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Kids Heart Challenge Awards Grants To Elementary Schools
The American Heart Association’s Kids Heart Challenge awarded more than $400,000 to more than 170 elementary schools who participated in the program’s inaugural year, 2018-19.
In Mesa, Whitman Elementary has received $4,999 for active seating in the classroom. In Flagstaff, John Q. Thomas Elementary has received $3,050 for upgrading and repairing the playground.
The Kids Heart Challenge offers four physical activations to get students’ hearts pumping: jumping rope, practicing basketball skills, dancing or completing an obstacle course. The curriculum prepares kids for success by supporting their physical and emotional well-being, offers new learning resources and physical activities to meet the needs of today’s youth and educators.
Grant recipients are now able to implement a variety of wellness activities with additions such as physical activity equipment, a mobile salad bar, CPR training resources, water bottle filling stations and educator training opportunities on their campuses.
“Schools play an essential role in empowering cardiovascular health, specifically in the lives of young students,” said Justin Kelton, 2018-2019 Board Chair for the American Heart Association Phoenix division and President of McCarthy Building Companies’ Southwest Region. “The Kids Heart Challenge teaches children exciting and fun ways to be physically active and move more. It inspires today’s youth to learn more about heart health and the grant program will help make an even greater impact in the lives of students, teachers and the overall community. “
According to the U.S. Department of Health and Human Services’ 2018 Physical Activity Guidelines for Americans only 20 percent of kids get enough activity to meet physical activity recommendations. The Kids Heart Challenge is rooted in proven science which has shown that kids who are regularly active have a better chance of a healthy adulthood.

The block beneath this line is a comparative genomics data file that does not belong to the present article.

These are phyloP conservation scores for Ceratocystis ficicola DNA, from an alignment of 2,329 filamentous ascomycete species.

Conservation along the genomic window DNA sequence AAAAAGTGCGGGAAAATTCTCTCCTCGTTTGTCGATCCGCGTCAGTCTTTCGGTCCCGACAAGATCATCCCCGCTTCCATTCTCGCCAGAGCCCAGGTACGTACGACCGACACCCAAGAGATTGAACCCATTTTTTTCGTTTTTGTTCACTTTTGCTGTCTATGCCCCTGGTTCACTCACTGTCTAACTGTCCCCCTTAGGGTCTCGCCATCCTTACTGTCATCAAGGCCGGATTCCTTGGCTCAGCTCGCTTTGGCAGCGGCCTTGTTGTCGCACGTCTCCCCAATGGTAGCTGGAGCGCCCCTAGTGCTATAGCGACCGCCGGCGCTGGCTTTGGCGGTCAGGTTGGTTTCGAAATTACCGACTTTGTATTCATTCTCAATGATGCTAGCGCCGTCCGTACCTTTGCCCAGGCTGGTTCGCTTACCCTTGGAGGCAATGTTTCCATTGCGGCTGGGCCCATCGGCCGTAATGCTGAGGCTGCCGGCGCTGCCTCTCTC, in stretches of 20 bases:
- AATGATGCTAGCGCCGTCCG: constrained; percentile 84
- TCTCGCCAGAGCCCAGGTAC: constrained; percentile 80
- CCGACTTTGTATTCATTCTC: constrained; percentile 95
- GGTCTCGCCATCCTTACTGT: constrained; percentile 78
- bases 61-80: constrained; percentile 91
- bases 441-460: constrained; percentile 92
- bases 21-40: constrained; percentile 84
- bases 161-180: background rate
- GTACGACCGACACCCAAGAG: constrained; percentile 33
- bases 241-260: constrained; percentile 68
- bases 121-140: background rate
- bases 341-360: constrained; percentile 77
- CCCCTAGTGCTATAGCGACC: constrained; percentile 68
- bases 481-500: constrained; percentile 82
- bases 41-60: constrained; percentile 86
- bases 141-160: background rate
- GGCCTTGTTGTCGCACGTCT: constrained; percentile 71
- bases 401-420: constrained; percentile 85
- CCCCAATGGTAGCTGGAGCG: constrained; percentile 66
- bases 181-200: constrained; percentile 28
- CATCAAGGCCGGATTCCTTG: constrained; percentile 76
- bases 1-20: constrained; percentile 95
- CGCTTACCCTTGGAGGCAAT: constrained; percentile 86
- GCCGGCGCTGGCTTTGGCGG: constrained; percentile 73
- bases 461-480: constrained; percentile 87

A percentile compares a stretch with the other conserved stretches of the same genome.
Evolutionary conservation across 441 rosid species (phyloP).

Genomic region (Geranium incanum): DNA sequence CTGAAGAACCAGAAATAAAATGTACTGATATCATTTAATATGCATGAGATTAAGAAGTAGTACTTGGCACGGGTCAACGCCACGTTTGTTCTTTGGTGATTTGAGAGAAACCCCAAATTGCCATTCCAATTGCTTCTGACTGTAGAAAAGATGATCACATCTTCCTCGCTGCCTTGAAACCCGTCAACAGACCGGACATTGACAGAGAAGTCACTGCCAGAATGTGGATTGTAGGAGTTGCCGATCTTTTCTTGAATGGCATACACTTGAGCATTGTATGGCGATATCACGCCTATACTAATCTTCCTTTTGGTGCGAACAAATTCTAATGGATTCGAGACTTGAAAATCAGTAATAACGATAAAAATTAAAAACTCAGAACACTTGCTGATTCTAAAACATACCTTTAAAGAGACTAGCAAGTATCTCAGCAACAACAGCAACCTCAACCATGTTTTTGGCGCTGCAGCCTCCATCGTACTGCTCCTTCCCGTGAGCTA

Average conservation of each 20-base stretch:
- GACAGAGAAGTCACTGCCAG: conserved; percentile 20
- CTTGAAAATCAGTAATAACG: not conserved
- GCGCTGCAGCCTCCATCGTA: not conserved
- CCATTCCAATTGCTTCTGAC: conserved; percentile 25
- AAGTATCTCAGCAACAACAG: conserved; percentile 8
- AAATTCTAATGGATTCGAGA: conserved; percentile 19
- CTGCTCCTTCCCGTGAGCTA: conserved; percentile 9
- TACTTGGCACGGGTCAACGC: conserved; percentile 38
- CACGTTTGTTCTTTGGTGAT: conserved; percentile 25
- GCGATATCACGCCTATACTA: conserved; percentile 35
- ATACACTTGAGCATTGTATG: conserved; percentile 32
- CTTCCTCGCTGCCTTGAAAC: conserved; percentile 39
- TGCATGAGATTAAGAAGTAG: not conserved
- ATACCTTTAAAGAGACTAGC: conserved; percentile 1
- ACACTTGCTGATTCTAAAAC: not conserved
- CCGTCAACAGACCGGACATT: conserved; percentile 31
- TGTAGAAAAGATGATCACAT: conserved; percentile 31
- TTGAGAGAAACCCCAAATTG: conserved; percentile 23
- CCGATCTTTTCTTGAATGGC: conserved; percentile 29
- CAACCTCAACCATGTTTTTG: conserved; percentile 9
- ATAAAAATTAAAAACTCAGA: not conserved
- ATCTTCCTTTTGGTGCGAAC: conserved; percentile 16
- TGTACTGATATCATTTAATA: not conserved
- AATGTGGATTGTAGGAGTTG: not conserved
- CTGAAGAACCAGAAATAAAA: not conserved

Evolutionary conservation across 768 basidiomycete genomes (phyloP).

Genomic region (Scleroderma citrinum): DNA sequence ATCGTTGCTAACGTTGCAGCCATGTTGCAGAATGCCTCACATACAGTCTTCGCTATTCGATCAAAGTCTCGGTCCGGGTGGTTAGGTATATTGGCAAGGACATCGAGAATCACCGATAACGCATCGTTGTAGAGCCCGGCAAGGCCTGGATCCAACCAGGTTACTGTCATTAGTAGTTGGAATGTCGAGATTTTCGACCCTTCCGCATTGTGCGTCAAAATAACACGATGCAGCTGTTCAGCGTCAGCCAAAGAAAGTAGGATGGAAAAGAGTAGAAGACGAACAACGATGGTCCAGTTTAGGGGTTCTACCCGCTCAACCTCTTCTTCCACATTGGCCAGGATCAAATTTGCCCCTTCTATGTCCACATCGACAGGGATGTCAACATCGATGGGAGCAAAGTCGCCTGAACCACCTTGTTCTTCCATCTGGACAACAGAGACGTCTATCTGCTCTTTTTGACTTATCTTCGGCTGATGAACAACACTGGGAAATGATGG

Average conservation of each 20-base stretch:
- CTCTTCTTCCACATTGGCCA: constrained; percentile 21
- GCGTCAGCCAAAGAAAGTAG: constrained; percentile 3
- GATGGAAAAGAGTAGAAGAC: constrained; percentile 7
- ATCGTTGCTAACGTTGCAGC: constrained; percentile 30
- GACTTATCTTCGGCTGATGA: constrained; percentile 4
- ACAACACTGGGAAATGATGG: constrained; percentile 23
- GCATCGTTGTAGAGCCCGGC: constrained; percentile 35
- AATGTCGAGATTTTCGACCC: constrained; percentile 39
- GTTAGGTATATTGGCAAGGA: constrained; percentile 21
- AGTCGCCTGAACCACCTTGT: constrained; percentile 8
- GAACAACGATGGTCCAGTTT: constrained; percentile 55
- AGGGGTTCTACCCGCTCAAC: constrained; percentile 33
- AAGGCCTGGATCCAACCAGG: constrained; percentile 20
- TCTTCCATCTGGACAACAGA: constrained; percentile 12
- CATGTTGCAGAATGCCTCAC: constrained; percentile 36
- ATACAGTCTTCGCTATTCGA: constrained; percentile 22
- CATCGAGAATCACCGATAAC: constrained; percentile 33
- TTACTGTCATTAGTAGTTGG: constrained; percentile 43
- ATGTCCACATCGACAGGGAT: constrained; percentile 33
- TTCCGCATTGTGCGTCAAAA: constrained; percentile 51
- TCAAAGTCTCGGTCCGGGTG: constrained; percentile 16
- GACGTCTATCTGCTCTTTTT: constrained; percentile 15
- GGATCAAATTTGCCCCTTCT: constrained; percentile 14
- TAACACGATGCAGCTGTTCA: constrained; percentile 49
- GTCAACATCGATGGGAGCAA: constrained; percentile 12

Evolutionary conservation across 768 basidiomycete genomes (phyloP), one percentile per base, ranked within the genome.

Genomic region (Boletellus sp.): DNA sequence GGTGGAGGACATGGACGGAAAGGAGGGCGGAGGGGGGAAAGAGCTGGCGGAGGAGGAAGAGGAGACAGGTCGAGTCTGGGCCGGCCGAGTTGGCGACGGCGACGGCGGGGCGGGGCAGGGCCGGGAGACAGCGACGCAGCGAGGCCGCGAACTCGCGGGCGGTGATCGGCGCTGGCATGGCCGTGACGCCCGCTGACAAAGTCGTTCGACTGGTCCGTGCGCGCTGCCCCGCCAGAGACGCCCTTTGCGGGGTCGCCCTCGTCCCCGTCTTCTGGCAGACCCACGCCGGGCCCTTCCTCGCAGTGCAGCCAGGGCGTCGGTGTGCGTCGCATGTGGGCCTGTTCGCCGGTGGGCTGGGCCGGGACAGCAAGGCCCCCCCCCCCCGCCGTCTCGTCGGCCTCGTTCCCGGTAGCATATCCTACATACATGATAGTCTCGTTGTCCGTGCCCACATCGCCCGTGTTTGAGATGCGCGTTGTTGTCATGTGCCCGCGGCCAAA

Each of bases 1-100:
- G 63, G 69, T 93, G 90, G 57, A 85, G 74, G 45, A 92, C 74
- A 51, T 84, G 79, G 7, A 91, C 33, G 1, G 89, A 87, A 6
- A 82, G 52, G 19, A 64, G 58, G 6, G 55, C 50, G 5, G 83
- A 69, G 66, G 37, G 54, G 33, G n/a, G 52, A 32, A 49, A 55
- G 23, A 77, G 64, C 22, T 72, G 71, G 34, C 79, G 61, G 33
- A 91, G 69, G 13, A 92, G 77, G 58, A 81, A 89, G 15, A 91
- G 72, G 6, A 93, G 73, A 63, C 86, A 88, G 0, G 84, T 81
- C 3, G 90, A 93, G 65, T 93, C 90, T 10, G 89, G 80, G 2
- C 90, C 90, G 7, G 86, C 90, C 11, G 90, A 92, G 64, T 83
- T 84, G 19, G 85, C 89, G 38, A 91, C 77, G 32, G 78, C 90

In addition to improved physical health, the benefits of physical activity for children include better grades, school attendance and classroom behavior. Physical activity can also help kids feel better, improve mental health, build self-esteem, and decrease and prevent conditions such as anxiety and depression.
“Many of our kids here have special and unique needs to get and keep their attention when in the classroom and they need something to help them focus,” said Cara Shinjo from Whitman Elementary. “These active seating options are wonderful and support their learning. Our kids and teachers love these amazing alternatives to their normal seating options, so we are thrilled to be a recipient of this grant.”
Funds raised by Kids Heart Challenge participants support the American Heart Association’s scientific research and outreach programs, paving the way for technological breakthroughs to improve health outcomes while creating healthier communities. Schools are encouraged to register now for the Kids Heart Challenge to bring expanded curriculum resources to their classrooms in the 2019-20 school year. All participating schools are eligible to apply for grants ranging from $250 to $3,500.
“We are now able to have water on the playground thanks to the American Heart Association Kids Heart Challenge grant,” said Jana Fix from John Q Thomas Elementary. “I am so excited our wheeling water is ordered and should be here soon!”